This article was originally published at Haaretz

This Friday November 20th, the annual Business Meeting of the American Anthropological Association (AAA) will convene in Denver to determine whether or not to endorse a boycott of Israeli universities. One proposal, inspired by BDS (the Palestinian initiative to boycott Israel, sanction it and divest from it), calls for an academic boycott. Our proposal, in contrast, calls on Israel and the U.S. to end the Occupation and do justice for the Palestinians as part of a two state solution. It also calls to resist academic boycott and to foster dialogue – the only realistic path to reconciliation.

Emotions are running high. Attendance on Friday is expected to beat all records. Both sides are using traditional media, social networks, sponsored events and personal persuasion to get participants to vote. There is a sense that the signal that will be relayed by the AAA – a large, respectable academic association that took the trouble to send a Task Force on Engagement with Israel and Palestine to the region last summer – will reverberate with other academic associations.

BDS uses a moralistic, self-righteous and simplistic narrative to frame its position as representative of the ultimate good (all Palestinians) against radical evil (all Israelis). Within this framework they herald boycott as the only practical step available to counter Israel’s intransigence and bring justice to the Palestinians.

This contrived dichotomy is objectionable not only because of the travesty it produces of academic freedom. Its obsessive nature and persistent detachment from reality poses a much greater danger. If its approach to the conflict becomes widespread, it could spell disaster for Palestinians, Israelis and many others on a massive scale.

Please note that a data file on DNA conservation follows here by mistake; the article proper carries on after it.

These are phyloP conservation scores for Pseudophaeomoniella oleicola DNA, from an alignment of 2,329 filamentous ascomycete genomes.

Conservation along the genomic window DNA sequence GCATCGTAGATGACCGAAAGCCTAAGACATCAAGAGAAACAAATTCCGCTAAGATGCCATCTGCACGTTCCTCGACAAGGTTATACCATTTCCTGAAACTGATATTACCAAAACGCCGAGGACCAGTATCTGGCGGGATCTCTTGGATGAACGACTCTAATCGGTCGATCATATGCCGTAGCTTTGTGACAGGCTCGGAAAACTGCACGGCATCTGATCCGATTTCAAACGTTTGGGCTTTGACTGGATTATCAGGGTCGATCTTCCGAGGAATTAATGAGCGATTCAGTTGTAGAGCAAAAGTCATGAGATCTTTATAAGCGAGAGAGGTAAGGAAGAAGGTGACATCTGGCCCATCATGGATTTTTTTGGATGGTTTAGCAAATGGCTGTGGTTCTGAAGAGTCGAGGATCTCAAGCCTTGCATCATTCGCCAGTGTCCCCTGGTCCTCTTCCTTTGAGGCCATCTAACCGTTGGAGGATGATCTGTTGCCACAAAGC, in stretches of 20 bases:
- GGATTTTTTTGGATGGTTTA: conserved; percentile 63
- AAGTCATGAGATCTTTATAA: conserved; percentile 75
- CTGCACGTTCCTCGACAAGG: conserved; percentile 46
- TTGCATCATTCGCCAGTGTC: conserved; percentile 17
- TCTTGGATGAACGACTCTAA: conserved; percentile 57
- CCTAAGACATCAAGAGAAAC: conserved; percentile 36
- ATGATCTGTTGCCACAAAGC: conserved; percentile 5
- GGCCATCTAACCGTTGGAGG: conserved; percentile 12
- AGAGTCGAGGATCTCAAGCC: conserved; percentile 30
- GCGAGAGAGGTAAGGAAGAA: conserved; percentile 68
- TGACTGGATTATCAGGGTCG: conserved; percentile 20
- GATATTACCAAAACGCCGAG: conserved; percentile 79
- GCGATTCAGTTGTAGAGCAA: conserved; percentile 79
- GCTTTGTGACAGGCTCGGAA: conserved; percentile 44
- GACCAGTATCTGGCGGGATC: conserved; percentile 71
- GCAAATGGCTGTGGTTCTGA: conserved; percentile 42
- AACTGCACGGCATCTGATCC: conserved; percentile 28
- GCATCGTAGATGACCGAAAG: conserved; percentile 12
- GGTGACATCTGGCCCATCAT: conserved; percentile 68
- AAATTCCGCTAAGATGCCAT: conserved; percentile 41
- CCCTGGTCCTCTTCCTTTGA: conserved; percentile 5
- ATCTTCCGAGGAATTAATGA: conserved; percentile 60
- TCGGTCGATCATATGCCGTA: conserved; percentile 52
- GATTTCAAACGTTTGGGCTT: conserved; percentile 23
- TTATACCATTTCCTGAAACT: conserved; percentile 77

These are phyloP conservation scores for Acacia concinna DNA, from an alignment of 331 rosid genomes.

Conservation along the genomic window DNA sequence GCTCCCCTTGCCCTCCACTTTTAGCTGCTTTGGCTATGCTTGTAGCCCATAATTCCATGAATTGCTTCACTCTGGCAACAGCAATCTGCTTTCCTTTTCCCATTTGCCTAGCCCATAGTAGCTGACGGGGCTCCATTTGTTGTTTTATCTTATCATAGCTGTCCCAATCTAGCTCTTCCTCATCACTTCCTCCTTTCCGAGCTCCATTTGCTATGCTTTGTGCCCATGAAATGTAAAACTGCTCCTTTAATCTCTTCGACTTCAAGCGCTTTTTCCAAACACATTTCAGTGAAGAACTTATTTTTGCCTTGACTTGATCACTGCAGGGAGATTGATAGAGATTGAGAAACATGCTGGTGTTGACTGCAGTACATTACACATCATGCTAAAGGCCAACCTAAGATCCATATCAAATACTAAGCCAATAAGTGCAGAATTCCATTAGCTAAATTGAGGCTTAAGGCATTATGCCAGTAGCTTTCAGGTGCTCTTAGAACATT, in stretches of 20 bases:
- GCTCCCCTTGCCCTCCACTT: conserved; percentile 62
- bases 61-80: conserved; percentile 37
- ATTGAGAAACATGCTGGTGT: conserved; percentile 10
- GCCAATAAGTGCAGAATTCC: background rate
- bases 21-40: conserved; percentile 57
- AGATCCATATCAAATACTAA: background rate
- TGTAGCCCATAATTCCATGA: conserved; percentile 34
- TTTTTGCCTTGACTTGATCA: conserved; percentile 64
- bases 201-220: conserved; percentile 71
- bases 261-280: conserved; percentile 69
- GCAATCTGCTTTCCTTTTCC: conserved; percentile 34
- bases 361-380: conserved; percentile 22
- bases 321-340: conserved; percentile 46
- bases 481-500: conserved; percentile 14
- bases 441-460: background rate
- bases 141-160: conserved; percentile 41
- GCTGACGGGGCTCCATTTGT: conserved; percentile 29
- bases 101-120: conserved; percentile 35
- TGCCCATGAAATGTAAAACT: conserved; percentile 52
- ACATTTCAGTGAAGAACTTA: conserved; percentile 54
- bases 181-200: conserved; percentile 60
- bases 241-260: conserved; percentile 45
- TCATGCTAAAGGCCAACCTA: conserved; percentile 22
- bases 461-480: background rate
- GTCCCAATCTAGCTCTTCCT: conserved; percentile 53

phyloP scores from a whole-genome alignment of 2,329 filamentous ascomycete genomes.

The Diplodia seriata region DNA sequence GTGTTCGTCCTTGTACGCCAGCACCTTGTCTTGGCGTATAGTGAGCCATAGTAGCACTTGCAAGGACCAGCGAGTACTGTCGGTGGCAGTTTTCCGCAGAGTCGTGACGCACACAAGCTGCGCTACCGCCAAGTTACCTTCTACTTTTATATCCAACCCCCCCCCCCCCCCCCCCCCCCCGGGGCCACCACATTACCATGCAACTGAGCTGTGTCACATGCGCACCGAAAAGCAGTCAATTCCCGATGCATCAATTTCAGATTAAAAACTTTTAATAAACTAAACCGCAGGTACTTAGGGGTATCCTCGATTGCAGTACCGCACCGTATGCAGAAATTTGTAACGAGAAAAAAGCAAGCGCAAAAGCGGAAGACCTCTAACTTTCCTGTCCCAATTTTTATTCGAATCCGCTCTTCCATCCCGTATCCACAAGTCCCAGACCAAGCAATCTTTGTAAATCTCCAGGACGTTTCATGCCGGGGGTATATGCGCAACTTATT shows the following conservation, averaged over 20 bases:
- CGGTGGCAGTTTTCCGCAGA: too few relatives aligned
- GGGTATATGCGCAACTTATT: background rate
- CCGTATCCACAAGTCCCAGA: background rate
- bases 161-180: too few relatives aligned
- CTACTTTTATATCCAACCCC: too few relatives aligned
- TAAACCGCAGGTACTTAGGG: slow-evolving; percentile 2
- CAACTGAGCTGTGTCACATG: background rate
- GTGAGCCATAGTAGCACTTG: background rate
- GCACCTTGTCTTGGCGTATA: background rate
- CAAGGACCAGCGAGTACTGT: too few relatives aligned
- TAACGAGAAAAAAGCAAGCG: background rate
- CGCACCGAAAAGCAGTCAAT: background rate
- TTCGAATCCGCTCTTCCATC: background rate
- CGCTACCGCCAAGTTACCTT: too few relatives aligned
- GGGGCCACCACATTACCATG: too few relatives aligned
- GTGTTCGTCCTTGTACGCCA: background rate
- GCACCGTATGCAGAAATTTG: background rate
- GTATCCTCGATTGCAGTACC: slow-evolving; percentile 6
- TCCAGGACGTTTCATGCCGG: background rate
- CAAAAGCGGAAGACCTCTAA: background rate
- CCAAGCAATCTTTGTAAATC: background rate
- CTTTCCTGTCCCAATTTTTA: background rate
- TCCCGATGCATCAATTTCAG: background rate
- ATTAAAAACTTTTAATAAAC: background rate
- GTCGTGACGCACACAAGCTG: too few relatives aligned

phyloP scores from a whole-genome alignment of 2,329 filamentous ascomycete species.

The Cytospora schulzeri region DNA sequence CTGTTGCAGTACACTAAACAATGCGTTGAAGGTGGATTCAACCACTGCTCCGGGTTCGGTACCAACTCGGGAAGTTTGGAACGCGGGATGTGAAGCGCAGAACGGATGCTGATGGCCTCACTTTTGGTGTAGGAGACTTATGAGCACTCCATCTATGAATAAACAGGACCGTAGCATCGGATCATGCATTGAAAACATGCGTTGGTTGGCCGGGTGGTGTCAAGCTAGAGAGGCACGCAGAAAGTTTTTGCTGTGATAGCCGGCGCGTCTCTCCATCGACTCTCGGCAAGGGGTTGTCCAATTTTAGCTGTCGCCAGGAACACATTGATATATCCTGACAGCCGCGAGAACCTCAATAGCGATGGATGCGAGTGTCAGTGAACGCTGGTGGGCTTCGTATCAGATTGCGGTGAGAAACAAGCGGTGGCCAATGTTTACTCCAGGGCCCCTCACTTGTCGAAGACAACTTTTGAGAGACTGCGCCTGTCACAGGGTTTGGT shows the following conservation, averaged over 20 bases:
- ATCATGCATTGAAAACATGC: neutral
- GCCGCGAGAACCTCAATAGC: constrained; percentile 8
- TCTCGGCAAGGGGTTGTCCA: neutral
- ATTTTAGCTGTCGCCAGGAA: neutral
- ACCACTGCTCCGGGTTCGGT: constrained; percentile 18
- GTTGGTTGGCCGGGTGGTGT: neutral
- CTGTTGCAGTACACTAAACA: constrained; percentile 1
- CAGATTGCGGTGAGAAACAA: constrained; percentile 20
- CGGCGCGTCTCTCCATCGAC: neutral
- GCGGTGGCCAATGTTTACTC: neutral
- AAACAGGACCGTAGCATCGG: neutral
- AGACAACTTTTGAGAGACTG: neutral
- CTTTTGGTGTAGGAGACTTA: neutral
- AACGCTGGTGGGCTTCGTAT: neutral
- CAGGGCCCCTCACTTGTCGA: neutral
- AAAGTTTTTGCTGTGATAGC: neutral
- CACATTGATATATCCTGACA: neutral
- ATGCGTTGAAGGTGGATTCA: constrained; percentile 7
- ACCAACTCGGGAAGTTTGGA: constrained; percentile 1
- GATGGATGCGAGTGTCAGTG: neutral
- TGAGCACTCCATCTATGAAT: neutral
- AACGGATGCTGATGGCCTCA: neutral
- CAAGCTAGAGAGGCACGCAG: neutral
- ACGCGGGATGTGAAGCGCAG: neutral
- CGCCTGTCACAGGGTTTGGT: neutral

The boycott controversy was constructed to actively ignore and smartly hide a much more pertinent divide. Israeli society is split. On the one hand there is a cohesive right wing, now in power, convinced that clinging to the territories occupied by Israel in 1967 and keeping millions of Palestinians subjugated is the road to Israel’s survival. On the other hand, a consistent majority which regularly polls in favor of relinquishing these territories, that has not been able, since the assassination of Yitzhak Rabin in 1995, to ever stay in power long enough to implement such plan.

BDS’s essentializing, demonizing mission tries to convince listeners that the division between pro-boycotters and those who still believe in dialogue and compromise is the only one which matters. But if boycotters win, on Friday and on similar occasions later, they will profoundly impact the inner struggle within Israel. Their win will give the Israeli right a major boost.

A leftist Israeli member of Knesset told one of us recently how the success of BDS to boycott an Israeli film festival in New York in 2013 was met by right wing Knesset members with unmitigated glee. Boycotting a festival infested with subversive leftist Israeli film-makers, a right wing politician told him candidly at the time, was all the proof which right wingers needed to convince supporters that their propaganda is correct. The world is simply against us because of who we are, he said: it does not matter to anyone abroad what policies or actions we support or what documentaries we make. Bring on more silly boycotts, he concluded, and my party and those further to the right of it will stay in power indefinitely.